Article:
A film still from Motherland by Ramona Díaz, an official selection of the Word Cinema Documentary Competition at the 2017 Sundance Film Festival. Courtesy of Sundance Institute.

As a SoCal native, I can’t help but be attracted to Rory Kennedy’s latest documentary, “Take Every Wave: The Life of Laird Hamilton.” I’m looking forward to seeing what unexpected layers Kennedy unearths in this film about the legendary surfer. You know there will at least be stylin’ vintage footage and eye-popping waves, brah.

Two-time Oscar winner Barbara Kopple will be at Sundance with the YouTube Red-produced documentary “This is Everything: Gigi Gorgeous.” I find this documentary notable for a few reasons, all mostly connected with the fact that it’s a YouTube project. Firstly, the subject is very interesting— the story of a popular male YouTube personality, Gregory Gorgeous, known for giving make-up tutorials eventually came out as a transgendered woman to her millions of fans.

“This is Everything: Gigi Gorgeous” directed by Barbara Kopple

As a platform known for its youthful following, it’s also very cool to see that they tapped a veteran filmmaker like Barbara Kopple for this project (gives hope to those who might worry about how quickly time and technology continue to speed ahead. Not that I know anyone like that!). And lastly, it’s also interesting to note that this will have a small theatrical run before it premieres exclusively on YouTube Red five days later, following a similar pattern set by Netflix.



There are still so many screenings and events I’d like to highlight, but I’m running out of time, and space, so I’ll end with a single sentence (lie!) quick-fire for the last six. And GO:

I Love Dick” — Holy shit, Jill Soloway, Andrea Arnold, and Kimberly Peirce together on one project? That’s certainly a dream team, and after watching the pilot on Amazon, it seems like a great match.

Desert Hearts (directed by Donna Ditch) — I’m just happy to see this ground-breaking filmmaker being recognized by the festival where she won a Special Jury Prize for Dessert Hearts in 1986. If you can’t catch it at Sundance, queue it up on Netflix. Essential viewing!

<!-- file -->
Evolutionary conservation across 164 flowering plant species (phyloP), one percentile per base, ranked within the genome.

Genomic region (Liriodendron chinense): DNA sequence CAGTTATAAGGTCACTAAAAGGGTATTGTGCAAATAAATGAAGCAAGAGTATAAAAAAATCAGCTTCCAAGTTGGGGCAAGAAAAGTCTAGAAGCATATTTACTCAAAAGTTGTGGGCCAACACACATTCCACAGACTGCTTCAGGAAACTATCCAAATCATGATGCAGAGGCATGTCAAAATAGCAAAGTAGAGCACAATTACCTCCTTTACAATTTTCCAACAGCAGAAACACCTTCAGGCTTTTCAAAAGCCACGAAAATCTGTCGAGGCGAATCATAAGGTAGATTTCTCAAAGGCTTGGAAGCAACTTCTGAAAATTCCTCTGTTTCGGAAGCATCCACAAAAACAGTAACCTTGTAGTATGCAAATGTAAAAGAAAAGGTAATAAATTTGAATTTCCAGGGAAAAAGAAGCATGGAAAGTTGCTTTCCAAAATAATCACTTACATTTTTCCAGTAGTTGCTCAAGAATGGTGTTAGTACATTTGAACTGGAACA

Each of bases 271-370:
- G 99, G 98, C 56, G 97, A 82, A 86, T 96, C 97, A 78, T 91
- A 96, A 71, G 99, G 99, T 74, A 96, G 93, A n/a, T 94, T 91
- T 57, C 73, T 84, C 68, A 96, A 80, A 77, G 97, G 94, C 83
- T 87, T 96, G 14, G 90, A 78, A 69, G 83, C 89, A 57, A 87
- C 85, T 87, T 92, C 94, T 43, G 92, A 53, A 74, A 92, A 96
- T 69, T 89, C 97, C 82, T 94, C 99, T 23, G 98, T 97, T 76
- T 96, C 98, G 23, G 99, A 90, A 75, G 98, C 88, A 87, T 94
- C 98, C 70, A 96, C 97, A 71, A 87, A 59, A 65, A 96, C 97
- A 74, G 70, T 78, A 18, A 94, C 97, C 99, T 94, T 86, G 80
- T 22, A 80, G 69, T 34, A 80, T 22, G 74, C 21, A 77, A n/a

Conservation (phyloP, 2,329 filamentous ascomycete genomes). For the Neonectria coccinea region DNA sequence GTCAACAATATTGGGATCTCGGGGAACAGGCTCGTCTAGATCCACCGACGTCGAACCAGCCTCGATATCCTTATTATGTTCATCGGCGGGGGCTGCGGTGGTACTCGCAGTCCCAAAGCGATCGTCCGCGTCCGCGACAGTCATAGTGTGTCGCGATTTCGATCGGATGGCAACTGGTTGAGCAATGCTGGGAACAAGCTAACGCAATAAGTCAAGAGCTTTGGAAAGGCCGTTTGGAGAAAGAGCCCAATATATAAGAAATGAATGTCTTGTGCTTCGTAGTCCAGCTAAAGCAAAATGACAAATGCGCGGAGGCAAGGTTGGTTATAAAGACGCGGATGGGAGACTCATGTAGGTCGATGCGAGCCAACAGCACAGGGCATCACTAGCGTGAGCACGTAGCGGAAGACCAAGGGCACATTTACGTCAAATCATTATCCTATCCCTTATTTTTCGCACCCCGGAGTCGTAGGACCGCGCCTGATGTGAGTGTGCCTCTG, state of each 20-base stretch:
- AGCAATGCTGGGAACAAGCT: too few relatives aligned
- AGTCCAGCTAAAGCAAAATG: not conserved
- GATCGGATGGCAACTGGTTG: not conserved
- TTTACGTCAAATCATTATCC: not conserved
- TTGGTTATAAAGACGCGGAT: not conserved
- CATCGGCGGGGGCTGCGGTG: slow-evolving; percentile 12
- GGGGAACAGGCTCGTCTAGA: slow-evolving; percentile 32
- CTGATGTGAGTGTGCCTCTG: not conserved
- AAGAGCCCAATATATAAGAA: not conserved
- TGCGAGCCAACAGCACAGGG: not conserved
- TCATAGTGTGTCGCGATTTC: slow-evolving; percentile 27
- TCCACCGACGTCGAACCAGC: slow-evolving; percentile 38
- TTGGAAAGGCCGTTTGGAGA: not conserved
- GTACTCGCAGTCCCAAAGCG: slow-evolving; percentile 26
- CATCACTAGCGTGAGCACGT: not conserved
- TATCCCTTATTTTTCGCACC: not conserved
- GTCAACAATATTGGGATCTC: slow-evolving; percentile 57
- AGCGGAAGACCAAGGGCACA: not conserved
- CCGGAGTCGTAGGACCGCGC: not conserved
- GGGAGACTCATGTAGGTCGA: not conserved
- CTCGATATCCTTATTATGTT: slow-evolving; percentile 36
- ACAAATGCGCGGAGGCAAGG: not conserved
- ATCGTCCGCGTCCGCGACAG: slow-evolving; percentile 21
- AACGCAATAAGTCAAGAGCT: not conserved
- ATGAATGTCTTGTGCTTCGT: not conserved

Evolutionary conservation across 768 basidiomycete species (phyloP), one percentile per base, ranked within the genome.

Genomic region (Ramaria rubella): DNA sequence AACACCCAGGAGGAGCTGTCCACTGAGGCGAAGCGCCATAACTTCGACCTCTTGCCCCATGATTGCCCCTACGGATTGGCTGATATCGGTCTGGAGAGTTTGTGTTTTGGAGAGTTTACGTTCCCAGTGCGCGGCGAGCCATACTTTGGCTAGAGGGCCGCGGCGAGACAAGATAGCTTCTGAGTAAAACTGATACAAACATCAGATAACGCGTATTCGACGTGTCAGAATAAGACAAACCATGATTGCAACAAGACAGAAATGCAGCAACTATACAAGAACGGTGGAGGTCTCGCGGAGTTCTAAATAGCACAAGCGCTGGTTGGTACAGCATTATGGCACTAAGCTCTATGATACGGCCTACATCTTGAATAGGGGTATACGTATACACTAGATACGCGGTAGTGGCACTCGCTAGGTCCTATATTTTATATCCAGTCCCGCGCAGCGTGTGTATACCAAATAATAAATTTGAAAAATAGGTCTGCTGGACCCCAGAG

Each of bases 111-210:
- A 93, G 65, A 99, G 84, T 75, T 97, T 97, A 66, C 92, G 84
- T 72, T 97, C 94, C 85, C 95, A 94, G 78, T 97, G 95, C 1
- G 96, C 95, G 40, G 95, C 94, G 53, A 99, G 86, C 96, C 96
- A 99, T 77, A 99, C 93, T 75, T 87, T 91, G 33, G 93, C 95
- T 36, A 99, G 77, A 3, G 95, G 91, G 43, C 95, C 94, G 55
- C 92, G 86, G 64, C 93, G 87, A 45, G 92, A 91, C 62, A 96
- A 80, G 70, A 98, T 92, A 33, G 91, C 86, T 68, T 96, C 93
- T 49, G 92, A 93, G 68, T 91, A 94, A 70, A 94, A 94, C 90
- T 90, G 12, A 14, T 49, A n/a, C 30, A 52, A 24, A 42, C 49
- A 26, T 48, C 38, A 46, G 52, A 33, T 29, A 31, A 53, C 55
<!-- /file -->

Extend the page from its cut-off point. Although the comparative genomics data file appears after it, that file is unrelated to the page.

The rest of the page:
Lemon (directed by Janicza Bravo) — After her wild Sundance award-winning short (“Gregory Go Boom,” 2014) I am very intrigued to see where Bravo’s feature debut takes audiences— I have a feeling Bravo will be an important fearless creative contributor in the new world we’re about to embark on, we’re lucky she’s hitting her stride now.


Anna Kerrigan — Someone’s having a very good festival. Keep an eye on this filmmaker who is the director of Sundance selections “Hot Seat” (Shorts Competition) and the series “The Chances” (Special Events).

Pussy“— (directed by Renata Gasiorowska) This was a winner at AFI Fest and it’s called “Pussy,” how can I not be curious?

A still from Pussy by Renata Gasiorowska, an official selection of the Shorts Programs at the 2017 Sundance Film Festival. Courtesy of Sundance Institute.

Waiting for Hassana” — (directed by Ifunanya Maduka) This short doc looks at the Boko Haram abduction of 276 schoolgirls in Chibok, Nigeria, from an important perspective, that of one of the escapees, and it’s directed by a Nigerian woman filmmaker.

Also, don’t forget to head to New Frontier section and the Jaunt VR lounge where there are some cool works by women, including Rose Troche, Melissa Painter, Yasmin Elayat, and many more. Plus, one of my condo-mates this year, VR expert Celine Tricart, DP’ed the “Under the Canopy” project, debuting in the Jaunt VR lounge tomorrow.

That’s about all I have time for before I jump into the Sundance stew. I’m extra excited about this year’s trip to the festival because it marks the first time I’ll have a press pass— hopefully, that translates to more screenings and more photos of female directors to share with you (so we can amplify their work together)! Remember, it only gets amplified with your retweets and shares, so don’t be shy.

Lastly, I’m hoping to shoot a little bit of video while I’m there— in the comments below, let me know if there’s anything special you’d like me to ask these filmmakers!

                         — Destri